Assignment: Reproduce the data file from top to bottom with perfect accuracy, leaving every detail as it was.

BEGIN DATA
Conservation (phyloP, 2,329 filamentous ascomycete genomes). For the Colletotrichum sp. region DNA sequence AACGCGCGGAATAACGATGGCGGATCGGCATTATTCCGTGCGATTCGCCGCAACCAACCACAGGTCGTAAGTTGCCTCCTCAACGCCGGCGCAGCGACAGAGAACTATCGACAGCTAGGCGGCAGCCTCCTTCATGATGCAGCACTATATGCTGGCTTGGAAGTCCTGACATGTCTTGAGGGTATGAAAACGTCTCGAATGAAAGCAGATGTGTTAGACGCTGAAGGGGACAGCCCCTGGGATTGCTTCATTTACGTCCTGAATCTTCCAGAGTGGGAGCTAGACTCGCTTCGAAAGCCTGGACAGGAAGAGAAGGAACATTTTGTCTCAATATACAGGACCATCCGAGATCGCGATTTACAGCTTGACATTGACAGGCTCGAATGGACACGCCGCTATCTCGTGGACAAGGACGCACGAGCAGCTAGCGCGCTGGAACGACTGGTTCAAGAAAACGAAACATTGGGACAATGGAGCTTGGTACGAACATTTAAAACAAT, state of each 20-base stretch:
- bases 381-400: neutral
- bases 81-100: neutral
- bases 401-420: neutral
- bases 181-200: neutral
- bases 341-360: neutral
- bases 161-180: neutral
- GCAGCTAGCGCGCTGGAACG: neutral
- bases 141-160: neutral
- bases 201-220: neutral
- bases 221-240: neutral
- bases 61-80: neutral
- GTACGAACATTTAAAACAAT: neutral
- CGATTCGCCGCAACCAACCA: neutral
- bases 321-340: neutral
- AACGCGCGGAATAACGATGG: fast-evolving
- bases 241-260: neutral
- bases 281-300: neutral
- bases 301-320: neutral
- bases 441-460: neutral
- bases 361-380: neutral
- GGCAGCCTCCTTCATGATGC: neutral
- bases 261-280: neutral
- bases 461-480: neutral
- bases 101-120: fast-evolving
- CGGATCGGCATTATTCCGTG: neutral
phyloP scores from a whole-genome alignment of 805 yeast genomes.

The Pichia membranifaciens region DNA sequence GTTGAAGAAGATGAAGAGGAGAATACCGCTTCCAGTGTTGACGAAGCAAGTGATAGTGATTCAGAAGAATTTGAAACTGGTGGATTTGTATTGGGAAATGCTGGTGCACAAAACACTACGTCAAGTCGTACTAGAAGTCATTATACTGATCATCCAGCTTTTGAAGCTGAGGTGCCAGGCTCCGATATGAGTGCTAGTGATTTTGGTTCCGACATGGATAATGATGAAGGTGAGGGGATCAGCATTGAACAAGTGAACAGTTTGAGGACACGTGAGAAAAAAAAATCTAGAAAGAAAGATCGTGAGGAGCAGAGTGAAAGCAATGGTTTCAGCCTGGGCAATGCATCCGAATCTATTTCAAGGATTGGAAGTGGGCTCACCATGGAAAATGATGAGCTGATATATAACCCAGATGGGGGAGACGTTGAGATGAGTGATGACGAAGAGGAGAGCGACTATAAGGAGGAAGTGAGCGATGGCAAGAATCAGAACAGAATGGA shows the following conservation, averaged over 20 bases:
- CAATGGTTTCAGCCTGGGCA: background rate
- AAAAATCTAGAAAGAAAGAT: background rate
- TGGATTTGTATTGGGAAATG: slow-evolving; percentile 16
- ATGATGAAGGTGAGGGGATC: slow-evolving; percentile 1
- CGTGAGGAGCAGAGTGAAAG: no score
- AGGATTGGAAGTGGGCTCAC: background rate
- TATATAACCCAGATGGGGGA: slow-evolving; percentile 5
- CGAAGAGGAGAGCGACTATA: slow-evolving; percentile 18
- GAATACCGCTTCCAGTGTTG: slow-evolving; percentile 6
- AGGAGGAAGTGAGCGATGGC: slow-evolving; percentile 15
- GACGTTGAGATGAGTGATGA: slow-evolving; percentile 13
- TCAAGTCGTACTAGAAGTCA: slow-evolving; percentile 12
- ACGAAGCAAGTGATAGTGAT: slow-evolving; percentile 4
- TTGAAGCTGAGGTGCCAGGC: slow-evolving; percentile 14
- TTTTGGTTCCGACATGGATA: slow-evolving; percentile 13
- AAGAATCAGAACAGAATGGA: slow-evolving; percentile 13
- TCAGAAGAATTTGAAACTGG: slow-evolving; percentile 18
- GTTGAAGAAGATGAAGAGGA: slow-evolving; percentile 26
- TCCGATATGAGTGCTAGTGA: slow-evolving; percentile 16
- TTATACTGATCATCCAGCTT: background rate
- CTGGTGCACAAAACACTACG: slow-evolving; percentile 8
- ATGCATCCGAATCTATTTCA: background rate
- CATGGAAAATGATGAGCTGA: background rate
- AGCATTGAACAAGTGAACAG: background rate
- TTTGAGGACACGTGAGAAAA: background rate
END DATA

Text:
Conservation (phyloP, 2,329 filamentous ascomycete genomes). For the Colletotrichum sp. region DNA sequence AACGCGCGGAATAACGATGGCGGATCGGCATTATTCCGTGCGATTCGCCGCAACCAACCACAGGTCGTAAGTTGCCTCCTCAACGCCGGCGCAGCGACAGAGAACTATCGACAGCTAGGCGGCAGCCTCCTTCATGATGCAGCACTATATGCTGGCTTGGAAGTCCTGACATGTCTTGAGGGTATGAAAACGTCTCGAATGAAAGCAGATGTGTTAGACGCTGAAGGGGACAGCCCCTGGGATTGCTTCATTTACGTCCTGAATCTTCCAGAGTGGGAGCTAGACTCGCTTCGAAAGCCTGGACAGGAAGAGAAGGAACATTTTGTCTCAATATACAGGACCATCCGAGATCGCGATTTACAGCTTGACATTGACAGGCTCGAATGGACACGCCGCTATCTCGTGGACAAGGACGCACGAGCAGCTAGCGCGCTGGAACGACTGGTTCAAGAAAACGAAACATTGGGACAATGGAGCTTGGTACGAACATTTAAAACAAT, state of each 20-base stretch:
- bases 381-400: neutral
- bases 81-100: neutral
- bases 401-420: neutral
- bases 181-200: neutral
- bases 341-360: neutral
- bases 161-180: neutral
- GCAGCTAGCGCGCTGGAACG: neutral
- bases 141-160: neutral
- bases 201-220: neutral
- bases 221-240: neutral
- bases 61-80: neutral
- GTACGAACATTTAAAACAAT: neutral
- CGATTCGCCGCAACCAACCA: neutral
- bases 321-340: neutral
- AACGCGCGGAATAACGATGG: fast-evolving
- bases 241-260: neutral
- bases 281-300: neutral
- bases 301-320: neutral
- bases 441-460: neutral
- bases 361-380: neutral
- GGCAGCCTCCTTCATGATGC: neutral
- bases 261-280: neutral
- bases 461-480: neutral
- bases 101-120: fast-evolving
- CGGATCGGCATTATTCCGTG: neutral
phyloP scores from a whole-genome alignment of 805 yeast genomes.

The Pichia membranifaciens region DNA sequence GTTGAAGAAGATGAAGAGGAGAATACCGCTTCCAGTGTTGACGAAGCAAGTGATAGTGATTCAGAAGAATTTGAAACTGGTGGATTTGTATTGGGAAATGCTGGTGCACAAAACACTACGTCAAGTCGTACTAGAAGTCATTATACTGATCATCCAGCTTTTGAAGCTGAGGTGCCAGGCTCCGATATGAGTGCTAGTGATTTTGGTTCCGACATGGATAATGATGAAGGTGAGGGGATCAGCATTGAACAAGTGAACAGTTTGAGGACACGTGAGAAAAAAAAATCTAGAAAGAAAGATCGTGAGGAGCAGAGTGAAAGCAATGGTTTCAGCCTGGGCAATGCATCCGAATCTATTTCAAGGATTGGAAGTGGGCTCACCATGGAAAATGATGAGCTGATATATAACCCAGATGGGGGAGACGTTGAGATGAGTGATGACGAAGAGGAGAGCGACTATAAGGAGGAAGTGAGCGATGGCAAGAATCAGAACAGAATGGA shows the following conservation, averaged over 20 bases:
- CAATGGTTTCAGCCTGGGCA: background rate
- AAAAATCTAGAAAGAAAGAT: background rate
- TGGATTTGTATTGGGAAATG: slow-evolving; percentile 16
- ATGATGAAGGTGAGGGGATC: slow-evolving; percentile 1
- CGTGAGGAGCAGAGTGAAAG: no score
- AGGATTGGAAGTGGGCTCAC: background rate
- TATATAACCCAGATGGGGGA: slow-evolving; percentile 5
- CGAAGAGGAGAGCGACTATA: slow-evolving; percentile 18
- GAATACCGCTTCCAGTGTTG: slow-evolving; percentile 6
- AGGAGGAAGTGAGCGATGGC: slow-evolving; percentile 15
- GACGTTGAGATGAGTGATGA: slow-evolving; percentile 13
- TCAAGTCGTACTAGAAGTCA: slow-evolving; percentile 12
- ACGAAGCAAGTGATAGTGAT: slow-evolving; percentile 4
- TTGAAGCTGAGGTGCCAGGC: slow-evolving; percentile 14
- TTTTGGTTCCGACATGGATA: slow-evolving; percentile 13
- AAGAATCAGAACAGAATGGA: slow-evolving; percentile 13
- TCAGAAGAATTTGAAACTGG: slow-evolving; percentile 18
- GTTGAAGAAGATGAAGAGGA: slow-evolving; percentile 26
- TCCGATATGAGTGCTAGTGA: slow-evolving; percentile 16
- TTATACTGATCATCCAGCTT: background rate
- CTGGTGCACAAAACACTACG: slow-evolving; percentile 8
- ATGCATCCGAATCTATTTCA: background rate
- CATGGAAAATGATGAGCTGA: background rate
- AGCATTGAACAAGTGAACAG: background rate
- TTTGAGGACACGTGAGAAAA: background rate